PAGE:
The Crimson Skies board game is a fast-paced strategic board/miniatures game of air combat, and was the first incarnation of the franchise and the basis for the PC game of the same name. It uses a hex grid and miniatures or paper counters to simulate combat.
Pilots in Crimson Skies are defined by six attributes: Quick Draw (used for determining initiative), Dead Eye (used for determining the chance to hit a target), Steady Hand (used for grouping shots together and unjamming guns), Natural Touch (used for pushing the plane beyond its usual limits), Sixth Sense (used for predicting enemies' next moves and bailing out), and Constitution (used to determine how many cockpit hits the pilot can take before dying). Each of these skills is ranked from 1 to 10. The player has a starting pool of points to spread between these attributes, and attributes can be improved by gaining experience. Constitution starts at 3, while all others start at zero.
Pilots are classified as either Heroes or Sidekicks, with Heroes receiving more points to spend on attributes. Units are usually organized in two-plane elements of one Hero and one Sidekick as wingman, with total forces always being even-numbered. Each player usually starts with an equivalent number of pilots or equivalent experience spread between his or her forces (depending on the scenario).
Unlike most miniatures games, Crimson Skies does not use a point-based system for determining force composition. Instead, each plane is considered to be equal to any other plane, at least in theory. In practice, there are some combinations of size, weaponry, and so forth that can be unbalanced. Balance is provided in the drawbacks for each plane; larger planes may carry more payload, but are easier to hit, for example.
The aircraft construction system in the Crimson Skies PC game was based on the miniatures game, and hence the two share some similarities. However, aircraft attributes are not directly compatible and most planes have differences in their capabilities between the two games.
Aircraft (planes and autogyros) are classified by their Base Target Number, which is a rough estimate of the plane's size and mass (as well as weight available for engines, armor, and weaponry). Base Target Numbers range from 1 to 10, with higher numbers indicating a smaller plane (higher numbers being more difficult to hit). For example, a Vampire has a Base Target Number of 2, while a Bloodhawk has a BTN of 6 (surprisingly low, given its in-fiction size). The Target Number determines the weight available for components.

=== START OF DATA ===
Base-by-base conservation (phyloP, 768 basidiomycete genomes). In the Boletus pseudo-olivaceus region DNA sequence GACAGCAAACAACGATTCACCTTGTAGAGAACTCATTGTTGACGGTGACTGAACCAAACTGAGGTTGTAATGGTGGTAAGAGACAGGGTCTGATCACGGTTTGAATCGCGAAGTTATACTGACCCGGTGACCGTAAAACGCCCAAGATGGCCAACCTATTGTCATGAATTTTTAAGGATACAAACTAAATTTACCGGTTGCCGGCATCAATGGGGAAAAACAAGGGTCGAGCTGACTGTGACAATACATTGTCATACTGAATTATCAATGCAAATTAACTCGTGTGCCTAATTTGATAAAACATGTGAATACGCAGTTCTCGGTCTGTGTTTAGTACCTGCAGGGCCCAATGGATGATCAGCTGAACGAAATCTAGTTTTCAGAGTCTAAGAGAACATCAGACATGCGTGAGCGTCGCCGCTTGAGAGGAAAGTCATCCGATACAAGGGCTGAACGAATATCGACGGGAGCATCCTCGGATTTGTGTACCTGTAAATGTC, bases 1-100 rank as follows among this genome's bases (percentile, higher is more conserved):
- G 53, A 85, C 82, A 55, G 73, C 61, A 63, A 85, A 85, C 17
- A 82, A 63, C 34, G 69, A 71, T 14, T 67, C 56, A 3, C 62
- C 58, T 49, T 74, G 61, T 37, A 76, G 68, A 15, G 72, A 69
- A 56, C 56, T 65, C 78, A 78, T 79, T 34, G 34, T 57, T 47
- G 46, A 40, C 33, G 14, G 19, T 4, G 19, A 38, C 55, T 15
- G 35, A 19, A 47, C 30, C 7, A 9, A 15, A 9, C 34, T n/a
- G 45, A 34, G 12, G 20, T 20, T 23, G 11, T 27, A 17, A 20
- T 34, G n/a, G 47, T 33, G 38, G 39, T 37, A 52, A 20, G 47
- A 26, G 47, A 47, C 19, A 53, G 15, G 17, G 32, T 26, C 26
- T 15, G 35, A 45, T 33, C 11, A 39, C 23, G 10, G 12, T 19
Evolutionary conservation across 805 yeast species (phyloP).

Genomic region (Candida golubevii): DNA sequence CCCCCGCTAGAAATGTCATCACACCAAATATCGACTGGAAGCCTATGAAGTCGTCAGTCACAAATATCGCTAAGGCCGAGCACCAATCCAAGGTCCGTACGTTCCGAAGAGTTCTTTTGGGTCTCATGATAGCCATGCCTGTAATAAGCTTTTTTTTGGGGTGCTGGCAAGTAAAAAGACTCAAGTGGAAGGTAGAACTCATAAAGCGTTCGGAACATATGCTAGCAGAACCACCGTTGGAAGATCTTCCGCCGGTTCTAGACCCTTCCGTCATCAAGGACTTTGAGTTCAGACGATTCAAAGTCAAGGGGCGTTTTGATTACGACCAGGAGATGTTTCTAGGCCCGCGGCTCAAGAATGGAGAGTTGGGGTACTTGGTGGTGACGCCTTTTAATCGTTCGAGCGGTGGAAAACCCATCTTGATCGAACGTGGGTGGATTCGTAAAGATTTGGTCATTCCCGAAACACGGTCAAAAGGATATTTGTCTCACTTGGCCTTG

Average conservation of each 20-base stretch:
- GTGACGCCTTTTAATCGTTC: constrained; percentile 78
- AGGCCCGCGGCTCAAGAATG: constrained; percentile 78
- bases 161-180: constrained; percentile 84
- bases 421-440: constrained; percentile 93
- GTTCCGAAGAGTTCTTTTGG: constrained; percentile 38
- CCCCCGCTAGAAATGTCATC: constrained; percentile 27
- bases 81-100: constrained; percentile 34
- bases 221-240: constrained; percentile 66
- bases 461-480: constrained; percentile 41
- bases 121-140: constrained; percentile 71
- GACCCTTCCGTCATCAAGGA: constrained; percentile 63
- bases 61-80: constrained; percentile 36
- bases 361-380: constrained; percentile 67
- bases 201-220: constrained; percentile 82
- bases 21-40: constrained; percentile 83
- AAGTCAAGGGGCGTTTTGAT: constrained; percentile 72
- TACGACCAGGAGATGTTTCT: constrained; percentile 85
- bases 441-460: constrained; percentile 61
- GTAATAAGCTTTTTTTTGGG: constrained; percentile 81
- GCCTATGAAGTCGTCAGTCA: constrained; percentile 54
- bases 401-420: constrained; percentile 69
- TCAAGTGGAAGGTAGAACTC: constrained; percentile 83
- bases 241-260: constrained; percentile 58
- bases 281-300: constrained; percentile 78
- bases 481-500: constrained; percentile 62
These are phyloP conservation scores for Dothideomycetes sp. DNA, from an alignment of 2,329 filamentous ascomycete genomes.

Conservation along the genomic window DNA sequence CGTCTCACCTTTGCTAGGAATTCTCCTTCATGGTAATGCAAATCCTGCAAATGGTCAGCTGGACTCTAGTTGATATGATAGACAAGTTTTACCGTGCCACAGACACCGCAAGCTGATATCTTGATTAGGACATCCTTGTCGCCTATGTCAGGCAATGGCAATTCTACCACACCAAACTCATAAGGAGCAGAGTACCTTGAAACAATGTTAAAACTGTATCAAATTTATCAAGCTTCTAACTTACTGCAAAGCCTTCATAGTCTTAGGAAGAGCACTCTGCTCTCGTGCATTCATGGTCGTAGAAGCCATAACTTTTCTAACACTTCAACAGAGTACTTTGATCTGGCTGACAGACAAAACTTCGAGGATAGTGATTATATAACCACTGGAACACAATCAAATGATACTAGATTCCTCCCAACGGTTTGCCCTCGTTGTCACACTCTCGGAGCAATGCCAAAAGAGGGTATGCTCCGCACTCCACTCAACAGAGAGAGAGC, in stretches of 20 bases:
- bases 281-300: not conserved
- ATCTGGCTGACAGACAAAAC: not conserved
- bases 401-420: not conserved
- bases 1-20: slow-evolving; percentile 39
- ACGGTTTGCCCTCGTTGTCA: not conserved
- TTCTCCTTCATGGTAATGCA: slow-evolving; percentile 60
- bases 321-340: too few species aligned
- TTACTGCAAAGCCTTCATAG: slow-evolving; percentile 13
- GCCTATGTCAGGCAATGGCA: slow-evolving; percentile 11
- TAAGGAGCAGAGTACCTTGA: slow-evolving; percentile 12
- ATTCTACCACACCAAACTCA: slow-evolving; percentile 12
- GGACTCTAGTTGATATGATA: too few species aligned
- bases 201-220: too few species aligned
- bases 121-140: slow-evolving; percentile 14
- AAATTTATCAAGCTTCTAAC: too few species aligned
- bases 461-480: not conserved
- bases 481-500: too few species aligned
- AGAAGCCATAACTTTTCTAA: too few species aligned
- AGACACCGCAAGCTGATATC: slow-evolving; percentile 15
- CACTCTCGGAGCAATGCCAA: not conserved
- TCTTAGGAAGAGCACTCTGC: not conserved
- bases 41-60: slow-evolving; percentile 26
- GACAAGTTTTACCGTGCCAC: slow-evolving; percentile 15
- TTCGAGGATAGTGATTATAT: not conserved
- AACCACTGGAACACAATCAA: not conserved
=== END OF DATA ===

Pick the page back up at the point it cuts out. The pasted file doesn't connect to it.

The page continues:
Aicraft have a maximum speed determined by the design (and amount of weight dedicated to engine components, ranked from 1 to 5. Larger planes require proportionally more weight to attain higher speeds. Each plane also has a rating for acceleration ranked from 1 to 3, how much the plane can increase its current speed in a single turn. Again, acceleration is determined by the amount of weight from the plane's payload dedicated to that component. All planes start with a deceleration of 2; this represents the amount the plane can slow down from its speed the previous turn. Deceleration cannot be increased; however, it can be decreased by damage to the plane's flaps.
Maneuverability is ranked in Gs; each maneuver requires a certain number to be successfully executed. It is ranked from 1 to 5 and once again, is determined by the weight set aside from the plane's payload for structural reinforcement. Like engine performance, the larger the plane, increasing maneuverability gets progressively more expensive, requiring a greater proportion of the plane's weight set aside.
Planes have armor in six locations: nose, tail, and leading and trailing surfaces of each wing. Autogyros only have nose and tail locations. Armor is bought in layers of ten cells, consisting of a single line on the plane record grid. Unlike engine and maneuvering components, armor costs are the same for all sizes of aircraft.
Guns ranging from 30 caliber to 70 caliber also take up an allowance of the plane's weight. Like armor, the weight of guns is fixed and does not change. Planes have eight slots which can have guns placed on them; the last two slots can also be used for a rear turret, which adds extra weight proportional to the guns installed in it.
By the default rules, all planes have eight hardpoints for carrying various rockets. Most rockets take up an entire hardpoint; others, like flak or flare rockets, can be mounted two to a hardpoint. However, the advanced design rules introduced in the supplement Behind the Crimson Veil and used in subsequent books, allow hardpoints to be removed to free up extra weight, as well as for adding extra hardpoints (up to 10 total) to a larger plane. Autogyros start with four hardpoints instead of eight.
The game uses a simultaneous move system; players all plot their planes' movement in secret, then everyone changes position at the same time. This leads to an element of strategy in predicting enemies' movement. The hexes a plane can be moved to are determined by its speed, acceleration and deceleration, and its maneuverability (measured in Gs).
Crimson Skies uses a two-dimensional grid to represent damage. Each block in the grid represents one point of armor. Aircraft components, such as the engine, gun, or cockpit, are at various locations in the center of the grid.